RSS did offer one benefit. Early FDA bar code implementation asked for a linear element for reading of GTIN/product number element - something to which RSS could readily comply. However, the 'stacked'/composite structure proved in many instances to be difficult to print, fragile in use (open to damage) and slow to read/validate in volume production environments.
We settled on the Data Matrix 2D or composite code. Highly regarded for its robust structure and the volume of data that it can encode in a very small space, it was until relatively recently a proprietary 'branded' code and not part of the EAN.UCC/GS1 family of global, openly accessible and royalty free bar codes. This restricted its widespread adoption in high-volume markets such as FMCG and pharmaceuticals/healthcare. However, this situation changed when the rights were passed to GS1.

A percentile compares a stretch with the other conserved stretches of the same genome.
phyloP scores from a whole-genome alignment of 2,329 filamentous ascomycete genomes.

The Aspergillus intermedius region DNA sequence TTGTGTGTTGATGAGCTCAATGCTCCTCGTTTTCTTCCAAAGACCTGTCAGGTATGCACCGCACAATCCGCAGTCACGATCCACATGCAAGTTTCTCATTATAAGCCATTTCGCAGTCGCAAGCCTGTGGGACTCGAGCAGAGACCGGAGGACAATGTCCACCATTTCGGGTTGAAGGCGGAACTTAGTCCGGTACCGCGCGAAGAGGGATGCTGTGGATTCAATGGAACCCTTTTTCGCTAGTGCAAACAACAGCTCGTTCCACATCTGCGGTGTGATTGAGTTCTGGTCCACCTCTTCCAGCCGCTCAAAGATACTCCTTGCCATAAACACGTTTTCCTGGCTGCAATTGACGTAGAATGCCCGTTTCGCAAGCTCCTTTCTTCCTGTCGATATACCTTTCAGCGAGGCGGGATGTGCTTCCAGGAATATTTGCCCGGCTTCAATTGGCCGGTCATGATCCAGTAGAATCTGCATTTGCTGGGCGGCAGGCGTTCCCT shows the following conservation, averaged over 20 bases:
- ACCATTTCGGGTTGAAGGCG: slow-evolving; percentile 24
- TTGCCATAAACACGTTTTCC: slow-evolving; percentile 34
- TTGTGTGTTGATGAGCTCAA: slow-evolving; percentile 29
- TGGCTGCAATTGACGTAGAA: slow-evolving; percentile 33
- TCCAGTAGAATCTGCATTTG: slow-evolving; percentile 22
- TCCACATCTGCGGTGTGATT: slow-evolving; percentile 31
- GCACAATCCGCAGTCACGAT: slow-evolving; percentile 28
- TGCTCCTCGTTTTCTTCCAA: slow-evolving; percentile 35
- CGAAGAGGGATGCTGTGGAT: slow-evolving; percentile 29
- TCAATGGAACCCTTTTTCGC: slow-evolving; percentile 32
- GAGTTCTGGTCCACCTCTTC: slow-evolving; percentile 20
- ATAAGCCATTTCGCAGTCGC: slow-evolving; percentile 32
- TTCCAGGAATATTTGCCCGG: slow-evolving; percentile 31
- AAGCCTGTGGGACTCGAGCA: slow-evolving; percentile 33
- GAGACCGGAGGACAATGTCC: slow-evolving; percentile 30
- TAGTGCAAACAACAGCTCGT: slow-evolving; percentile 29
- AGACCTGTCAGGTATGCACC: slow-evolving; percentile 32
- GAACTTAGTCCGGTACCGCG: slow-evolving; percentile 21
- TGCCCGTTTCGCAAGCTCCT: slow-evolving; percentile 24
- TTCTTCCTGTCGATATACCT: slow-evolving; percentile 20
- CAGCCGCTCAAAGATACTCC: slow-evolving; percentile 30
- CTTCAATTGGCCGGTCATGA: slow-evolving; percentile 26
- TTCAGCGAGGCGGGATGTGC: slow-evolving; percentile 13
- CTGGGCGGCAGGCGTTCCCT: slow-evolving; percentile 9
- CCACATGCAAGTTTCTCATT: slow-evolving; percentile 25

In addition to unique Data Matrix codes, human-readable text showing Lot Number and Expiry Date was also incorporated within a small item level label. This process was tested 'off-line' at the first stage.
Print the label
Stage 2 was to print a label with a linear code as part of the pre-printed label as a generic element for internal logistics use. An RFID tag was laminated into the label structure and then a unique Data Matrix code and human readable element was printed using a Domino laser 'on-the-fly' (on demand) as part of the filling and packing process within the manufacturing unit. Each code and tag is written or read online and the product 'passed' or 'rejected' at every stage to ensure 100% readability throughout the process.
Working at full speed